I had been beginning to wonder if Bolivia actually had paved roads, but as we headed out from Uyuni towards Potosi we came to our first paved and laned road. It was a four hour drive for a relatively short distance as the road was so windy and undulating.
Potosi itself is on quite a steep hill with the centre of town up the top. The roads were narrow and it is amazing watching cars trying to get passed each other in two directions on roads we would classify as one way due to their narrowness. Being dropped at our hotel was a mad rush of jumping out of the car and grabbing our luggage as quickly as possible to avoid blocking traffic.
In the town, you feel very closed in and even though you are up the hill there isn’t really any view except of Cerro Rico (Rich Hill) that climbs up beside the city. The name comes from the fact that it contains the silver mines of Potosi. At one point Potosi was the largest and richest city in Bolivia, even bigger than Paris, but that was back in the 1500’s and 1600’s when the Spanish were at the height of mining Cerro Rico. Now the mountain supposedly looks like an ant hill inside with all of the silver mines criss crossing around each other. You are able to visit the silver mines, but there are many warnings about it as safety still isn’t that great in the mines and the miners don’t want it any other way.
While we were in Potosi, it was the lead up to Carnival and we were there for the Thursday of Compadres. Pretty much a big party for the guys and particularly the miners. There is no way anyone would want to be near the mines that day as you saw and heard explosives being let off outside the mines as the miners celebrated and made their offerings to the devil. The lead up to Carnival also appeared to be an excuse for the children of Potosi to freely throw waterbombs. People were even on the street selling bags of them prefilled. Generally they were pretty good and only threw them at each other, but we were pretty close to being hit a few times.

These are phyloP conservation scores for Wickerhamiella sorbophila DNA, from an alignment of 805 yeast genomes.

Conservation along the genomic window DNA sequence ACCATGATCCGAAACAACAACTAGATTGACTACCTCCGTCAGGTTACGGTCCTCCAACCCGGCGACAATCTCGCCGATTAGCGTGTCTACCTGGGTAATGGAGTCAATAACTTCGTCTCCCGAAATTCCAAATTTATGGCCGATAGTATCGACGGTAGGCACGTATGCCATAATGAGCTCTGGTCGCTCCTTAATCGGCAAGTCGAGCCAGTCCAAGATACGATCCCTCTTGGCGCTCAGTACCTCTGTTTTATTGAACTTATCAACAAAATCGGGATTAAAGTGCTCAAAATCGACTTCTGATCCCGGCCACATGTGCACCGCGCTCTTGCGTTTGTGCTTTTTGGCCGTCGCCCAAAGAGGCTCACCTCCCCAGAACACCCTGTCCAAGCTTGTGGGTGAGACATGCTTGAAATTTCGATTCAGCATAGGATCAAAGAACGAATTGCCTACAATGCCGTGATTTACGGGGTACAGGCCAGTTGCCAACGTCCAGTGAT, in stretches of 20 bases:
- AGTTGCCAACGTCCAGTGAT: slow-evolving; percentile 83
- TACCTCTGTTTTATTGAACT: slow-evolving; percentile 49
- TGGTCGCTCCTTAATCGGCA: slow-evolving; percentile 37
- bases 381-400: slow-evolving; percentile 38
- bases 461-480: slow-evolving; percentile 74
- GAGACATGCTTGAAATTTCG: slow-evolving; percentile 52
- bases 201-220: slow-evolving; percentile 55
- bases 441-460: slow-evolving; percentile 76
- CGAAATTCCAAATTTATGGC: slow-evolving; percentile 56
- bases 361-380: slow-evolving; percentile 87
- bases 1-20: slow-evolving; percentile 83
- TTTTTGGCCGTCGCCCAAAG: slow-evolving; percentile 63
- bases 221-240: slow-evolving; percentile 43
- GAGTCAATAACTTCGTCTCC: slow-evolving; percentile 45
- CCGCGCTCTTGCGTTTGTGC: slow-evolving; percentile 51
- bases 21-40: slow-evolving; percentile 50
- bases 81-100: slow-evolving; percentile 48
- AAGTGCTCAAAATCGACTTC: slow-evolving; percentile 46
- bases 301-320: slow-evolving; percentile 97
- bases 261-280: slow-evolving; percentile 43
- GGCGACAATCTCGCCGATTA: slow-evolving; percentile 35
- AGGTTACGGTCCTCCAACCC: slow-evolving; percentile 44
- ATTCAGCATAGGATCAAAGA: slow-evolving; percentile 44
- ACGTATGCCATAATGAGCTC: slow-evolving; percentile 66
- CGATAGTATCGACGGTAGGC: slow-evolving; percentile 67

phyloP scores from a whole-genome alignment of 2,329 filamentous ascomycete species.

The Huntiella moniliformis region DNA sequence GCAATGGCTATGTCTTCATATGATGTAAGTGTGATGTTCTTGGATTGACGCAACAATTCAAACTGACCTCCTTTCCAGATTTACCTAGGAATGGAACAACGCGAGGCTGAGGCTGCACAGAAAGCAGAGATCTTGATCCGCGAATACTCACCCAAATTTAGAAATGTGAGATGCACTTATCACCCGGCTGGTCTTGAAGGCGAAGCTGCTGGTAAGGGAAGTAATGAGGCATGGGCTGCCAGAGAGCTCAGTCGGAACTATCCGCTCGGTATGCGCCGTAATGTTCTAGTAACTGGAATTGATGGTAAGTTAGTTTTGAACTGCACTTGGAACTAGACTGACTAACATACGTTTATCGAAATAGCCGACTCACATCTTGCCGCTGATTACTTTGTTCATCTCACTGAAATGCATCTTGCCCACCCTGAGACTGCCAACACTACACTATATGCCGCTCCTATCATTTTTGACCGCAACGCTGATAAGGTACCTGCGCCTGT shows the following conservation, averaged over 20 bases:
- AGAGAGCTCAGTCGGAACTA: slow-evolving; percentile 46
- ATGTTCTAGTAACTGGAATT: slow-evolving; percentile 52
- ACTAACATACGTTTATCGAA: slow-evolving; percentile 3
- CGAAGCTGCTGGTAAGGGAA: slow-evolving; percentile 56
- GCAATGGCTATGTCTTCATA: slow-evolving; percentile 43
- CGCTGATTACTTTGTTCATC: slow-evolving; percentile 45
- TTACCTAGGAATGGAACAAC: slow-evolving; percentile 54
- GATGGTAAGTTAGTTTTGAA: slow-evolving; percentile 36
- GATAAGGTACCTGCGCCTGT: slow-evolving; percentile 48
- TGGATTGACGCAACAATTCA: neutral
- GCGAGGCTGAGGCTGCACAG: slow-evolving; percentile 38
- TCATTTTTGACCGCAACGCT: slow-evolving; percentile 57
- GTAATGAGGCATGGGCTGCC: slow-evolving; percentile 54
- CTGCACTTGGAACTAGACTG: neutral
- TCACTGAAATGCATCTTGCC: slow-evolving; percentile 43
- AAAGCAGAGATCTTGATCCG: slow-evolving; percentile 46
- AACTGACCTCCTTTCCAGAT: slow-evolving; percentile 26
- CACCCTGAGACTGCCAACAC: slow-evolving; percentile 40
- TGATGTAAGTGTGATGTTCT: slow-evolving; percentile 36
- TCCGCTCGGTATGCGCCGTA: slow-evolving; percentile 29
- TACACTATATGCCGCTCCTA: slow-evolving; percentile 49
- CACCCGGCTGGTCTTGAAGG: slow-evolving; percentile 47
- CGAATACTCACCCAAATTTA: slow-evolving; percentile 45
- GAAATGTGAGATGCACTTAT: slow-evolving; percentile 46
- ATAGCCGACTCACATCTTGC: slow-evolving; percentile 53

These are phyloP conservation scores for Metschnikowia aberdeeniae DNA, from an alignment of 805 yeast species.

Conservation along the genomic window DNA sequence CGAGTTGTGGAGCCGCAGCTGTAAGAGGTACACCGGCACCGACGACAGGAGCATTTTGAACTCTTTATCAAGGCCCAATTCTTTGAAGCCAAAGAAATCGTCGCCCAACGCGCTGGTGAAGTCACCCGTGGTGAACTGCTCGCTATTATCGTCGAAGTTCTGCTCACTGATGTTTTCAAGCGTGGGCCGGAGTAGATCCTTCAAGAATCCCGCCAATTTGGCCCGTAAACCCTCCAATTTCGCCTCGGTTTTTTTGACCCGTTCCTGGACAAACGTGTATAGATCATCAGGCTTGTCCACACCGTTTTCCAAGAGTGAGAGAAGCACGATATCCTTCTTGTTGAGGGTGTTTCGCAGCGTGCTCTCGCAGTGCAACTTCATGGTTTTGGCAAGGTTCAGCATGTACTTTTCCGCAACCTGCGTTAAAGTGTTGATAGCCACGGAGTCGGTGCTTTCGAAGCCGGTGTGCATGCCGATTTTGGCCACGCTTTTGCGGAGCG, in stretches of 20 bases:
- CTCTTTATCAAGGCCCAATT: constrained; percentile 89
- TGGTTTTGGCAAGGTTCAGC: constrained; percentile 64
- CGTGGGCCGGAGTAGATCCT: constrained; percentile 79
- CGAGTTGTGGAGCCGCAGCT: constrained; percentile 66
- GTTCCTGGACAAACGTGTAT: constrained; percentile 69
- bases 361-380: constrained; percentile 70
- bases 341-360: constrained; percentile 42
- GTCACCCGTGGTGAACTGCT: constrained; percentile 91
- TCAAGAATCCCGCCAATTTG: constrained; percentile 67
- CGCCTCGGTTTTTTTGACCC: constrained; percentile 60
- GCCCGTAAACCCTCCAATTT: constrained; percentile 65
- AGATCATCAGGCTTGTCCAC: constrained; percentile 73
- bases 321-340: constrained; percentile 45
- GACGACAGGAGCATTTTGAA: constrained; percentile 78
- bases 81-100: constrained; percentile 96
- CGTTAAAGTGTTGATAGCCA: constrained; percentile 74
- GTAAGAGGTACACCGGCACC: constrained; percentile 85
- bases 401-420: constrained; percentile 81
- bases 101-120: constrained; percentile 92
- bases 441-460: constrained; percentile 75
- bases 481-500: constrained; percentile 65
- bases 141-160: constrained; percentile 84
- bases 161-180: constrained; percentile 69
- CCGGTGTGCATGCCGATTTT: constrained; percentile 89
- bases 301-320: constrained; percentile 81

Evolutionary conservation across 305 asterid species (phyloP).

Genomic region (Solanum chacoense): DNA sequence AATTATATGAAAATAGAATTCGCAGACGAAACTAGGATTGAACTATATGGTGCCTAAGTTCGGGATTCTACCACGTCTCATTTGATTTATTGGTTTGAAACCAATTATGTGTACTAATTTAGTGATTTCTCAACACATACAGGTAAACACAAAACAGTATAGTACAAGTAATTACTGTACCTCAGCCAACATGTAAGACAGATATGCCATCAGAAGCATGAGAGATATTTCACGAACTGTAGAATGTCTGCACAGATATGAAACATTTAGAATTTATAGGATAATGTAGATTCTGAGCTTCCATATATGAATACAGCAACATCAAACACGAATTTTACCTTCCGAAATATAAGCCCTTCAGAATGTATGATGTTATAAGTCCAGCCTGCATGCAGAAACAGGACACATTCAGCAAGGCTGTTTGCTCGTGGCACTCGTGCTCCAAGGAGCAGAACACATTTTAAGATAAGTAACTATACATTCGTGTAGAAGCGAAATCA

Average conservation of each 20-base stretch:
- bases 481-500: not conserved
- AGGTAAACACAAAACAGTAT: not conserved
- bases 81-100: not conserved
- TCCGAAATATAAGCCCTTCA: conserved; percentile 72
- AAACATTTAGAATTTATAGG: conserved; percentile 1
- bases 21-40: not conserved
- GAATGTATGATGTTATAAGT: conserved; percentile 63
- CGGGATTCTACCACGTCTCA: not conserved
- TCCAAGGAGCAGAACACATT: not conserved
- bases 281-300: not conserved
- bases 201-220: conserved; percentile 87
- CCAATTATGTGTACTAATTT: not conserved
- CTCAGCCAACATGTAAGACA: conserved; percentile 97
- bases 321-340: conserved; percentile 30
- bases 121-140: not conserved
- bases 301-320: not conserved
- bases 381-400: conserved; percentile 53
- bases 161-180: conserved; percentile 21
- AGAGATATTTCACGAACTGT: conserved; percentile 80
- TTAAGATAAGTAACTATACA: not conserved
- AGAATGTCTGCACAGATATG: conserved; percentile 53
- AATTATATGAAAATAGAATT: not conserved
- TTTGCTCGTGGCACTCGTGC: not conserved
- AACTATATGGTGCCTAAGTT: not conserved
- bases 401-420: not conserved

Potosi has a beautiful colonial centre with many balconies jutting out over the street and because it has been classified a UNESCO heritage area, all new buildings need to be built in the same way. There are many churches and for a great view over Potosi and up Cerro Rico you can climb up onto the roof of San Francisco church. From here our guide explained how the city had been set up during the colonial times, separating the native people from the rich Europeans. There were a large number of churches built, more than 80, to accommodate this setup.